And he had another problem: in its fundamentalist form Islam is a parasitical religion – like a tick on a dog but more so. It doesn’t have the spiritual, moral or intellectual capacity to stand alone and subsist by itself. Rather it has to have an ‘other’ from which it can suck life and vitality and against which it can measure and express itself. It cannot live peaceably alongside others. It defines itself by hostility to the ‘other’ which it has to take over, suck dry and either dominate or destroy, if necessary by force.

That’s why, globally, wherever fundamentalist Islam arrives on the scene, inevitably in due course there is conflict. Central Nigeria illustrates this dynamic: Jos, for decades a peaceful and popular Christian-majority city, is currently being torn apart by the influx of hard-line Islam from the Sharia states of the Hausa and Fulani north (here).

So given the spiritual and intellectual poverty of his Islam, what would Sami talk about? He had an uninterrupted 25-minute opportunity to promote his beliefs in front of a friendly attentive audience; what would he tell them?

In the event of course, not a lot. Precluded from his default position of attacking Christianity, he spoke for just 16 minutes about Islam… and then dried up. Despite all his speaking experience and all his commitment to his religion, he had nothing more to say. When the ISoc moderator indicated he had another 9 minutes to speak, he declined.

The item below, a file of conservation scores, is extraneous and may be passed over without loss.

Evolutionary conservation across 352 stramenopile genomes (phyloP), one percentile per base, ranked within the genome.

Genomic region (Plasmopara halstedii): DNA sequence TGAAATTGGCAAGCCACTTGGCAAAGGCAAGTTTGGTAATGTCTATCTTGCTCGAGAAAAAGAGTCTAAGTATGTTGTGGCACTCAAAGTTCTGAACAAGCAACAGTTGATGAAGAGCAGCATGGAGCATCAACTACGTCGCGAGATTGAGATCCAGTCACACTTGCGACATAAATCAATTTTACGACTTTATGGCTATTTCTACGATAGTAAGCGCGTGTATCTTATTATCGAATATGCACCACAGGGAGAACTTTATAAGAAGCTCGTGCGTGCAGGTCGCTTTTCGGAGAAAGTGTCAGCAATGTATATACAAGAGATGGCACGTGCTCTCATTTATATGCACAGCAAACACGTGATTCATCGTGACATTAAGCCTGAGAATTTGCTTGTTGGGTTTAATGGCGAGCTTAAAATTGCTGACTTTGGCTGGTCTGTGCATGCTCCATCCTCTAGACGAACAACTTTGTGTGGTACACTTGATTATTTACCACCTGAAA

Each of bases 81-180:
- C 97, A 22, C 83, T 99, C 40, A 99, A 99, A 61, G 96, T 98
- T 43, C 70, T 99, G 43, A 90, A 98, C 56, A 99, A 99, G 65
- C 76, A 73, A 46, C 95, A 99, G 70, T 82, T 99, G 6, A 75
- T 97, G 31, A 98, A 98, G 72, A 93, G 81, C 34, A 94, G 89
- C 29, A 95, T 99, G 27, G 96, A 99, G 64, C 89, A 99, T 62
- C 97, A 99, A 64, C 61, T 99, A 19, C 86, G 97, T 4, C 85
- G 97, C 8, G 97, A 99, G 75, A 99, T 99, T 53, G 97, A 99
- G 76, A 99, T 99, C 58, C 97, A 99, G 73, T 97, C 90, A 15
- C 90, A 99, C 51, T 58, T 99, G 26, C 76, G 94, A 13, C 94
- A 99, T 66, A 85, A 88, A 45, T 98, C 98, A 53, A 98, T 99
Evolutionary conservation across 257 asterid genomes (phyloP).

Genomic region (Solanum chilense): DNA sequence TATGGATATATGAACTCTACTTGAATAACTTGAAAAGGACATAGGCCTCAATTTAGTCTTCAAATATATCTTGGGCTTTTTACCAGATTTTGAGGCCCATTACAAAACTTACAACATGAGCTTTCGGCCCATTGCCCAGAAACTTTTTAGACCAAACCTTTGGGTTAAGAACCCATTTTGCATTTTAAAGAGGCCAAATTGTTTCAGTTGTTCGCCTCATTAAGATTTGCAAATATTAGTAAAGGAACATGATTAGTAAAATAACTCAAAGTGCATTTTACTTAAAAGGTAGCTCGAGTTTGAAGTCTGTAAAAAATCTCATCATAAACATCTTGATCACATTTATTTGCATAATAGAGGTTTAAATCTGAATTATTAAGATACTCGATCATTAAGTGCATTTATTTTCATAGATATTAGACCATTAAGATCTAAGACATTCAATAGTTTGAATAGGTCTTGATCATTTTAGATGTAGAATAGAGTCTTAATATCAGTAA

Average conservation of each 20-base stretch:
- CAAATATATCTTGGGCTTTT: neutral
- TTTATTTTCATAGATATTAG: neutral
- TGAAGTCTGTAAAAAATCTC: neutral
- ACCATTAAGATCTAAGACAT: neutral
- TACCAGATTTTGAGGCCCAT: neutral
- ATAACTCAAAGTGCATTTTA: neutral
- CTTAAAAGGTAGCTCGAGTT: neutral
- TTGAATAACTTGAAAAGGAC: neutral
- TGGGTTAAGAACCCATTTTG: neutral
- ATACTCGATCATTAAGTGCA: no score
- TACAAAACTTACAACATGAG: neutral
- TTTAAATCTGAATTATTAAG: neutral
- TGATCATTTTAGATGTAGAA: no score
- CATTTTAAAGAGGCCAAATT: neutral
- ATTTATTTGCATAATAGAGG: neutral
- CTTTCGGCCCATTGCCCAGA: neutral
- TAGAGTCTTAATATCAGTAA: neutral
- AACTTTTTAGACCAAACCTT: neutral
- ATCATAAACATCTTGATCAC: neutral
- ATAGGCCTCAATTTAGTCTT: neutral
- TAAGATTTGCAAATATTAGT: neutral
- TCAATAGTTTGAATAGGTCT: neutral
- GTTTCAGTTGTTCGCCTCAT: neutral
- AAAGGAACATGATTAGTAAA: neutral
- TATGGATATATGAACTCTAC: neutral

His lack of words summed up the emptiness of his Islam, truly a belief system worth only 16 minutes.

Happy Christ-mas!

Attitude Of Gratitude

As yet another longest night comes and goes, another Christmas Day passes and another year draws to a close, it seems it is progressively easier each year to discount the glittering lights, the endless partying and the rampant commercialism of the Christmas season and to concentrate instead on the real meaning of the Christmas event.

For me of course it’s to do with the world-transforming event a long time ago in Bethlehem when Christ was born in a manger, and on a silent holy night – while shepherds watched their flocks and the herald angels sang – God became one of us.

But for me also this Christmas once again there has been a profound awareness of the unmerited privilege of living amongst the peace and prosperity of the UK in 2009 when the vast majority of our fellow residents on the globe live in poverty and in war-zones, with famine and without basic essentials, under brutal dictatorships and suffering persecution. There’s a lot wrong with cynical, selfish Britain including our own share of poverty, loneliness and hopelessness, but North Korea, Sudan, Haiti, Myanmar, Bangladesh and Zimbabwe this isn’t.

And just as Christianity provided the necessary spiritual, moral and ethical soil for the flowering of the UK’s (and Europe’s) past vibrancy, creativity and organisational ability that led in turn to our present affluence, so – as even atheist Matthew Parris noted last Christmas (here) – Africa (and by extension every other poverty-stricken and corrupt nation) needs Christ. Such countries – and I would argue all countries – need Him now, they need Him for the long term and they need Him in a big way.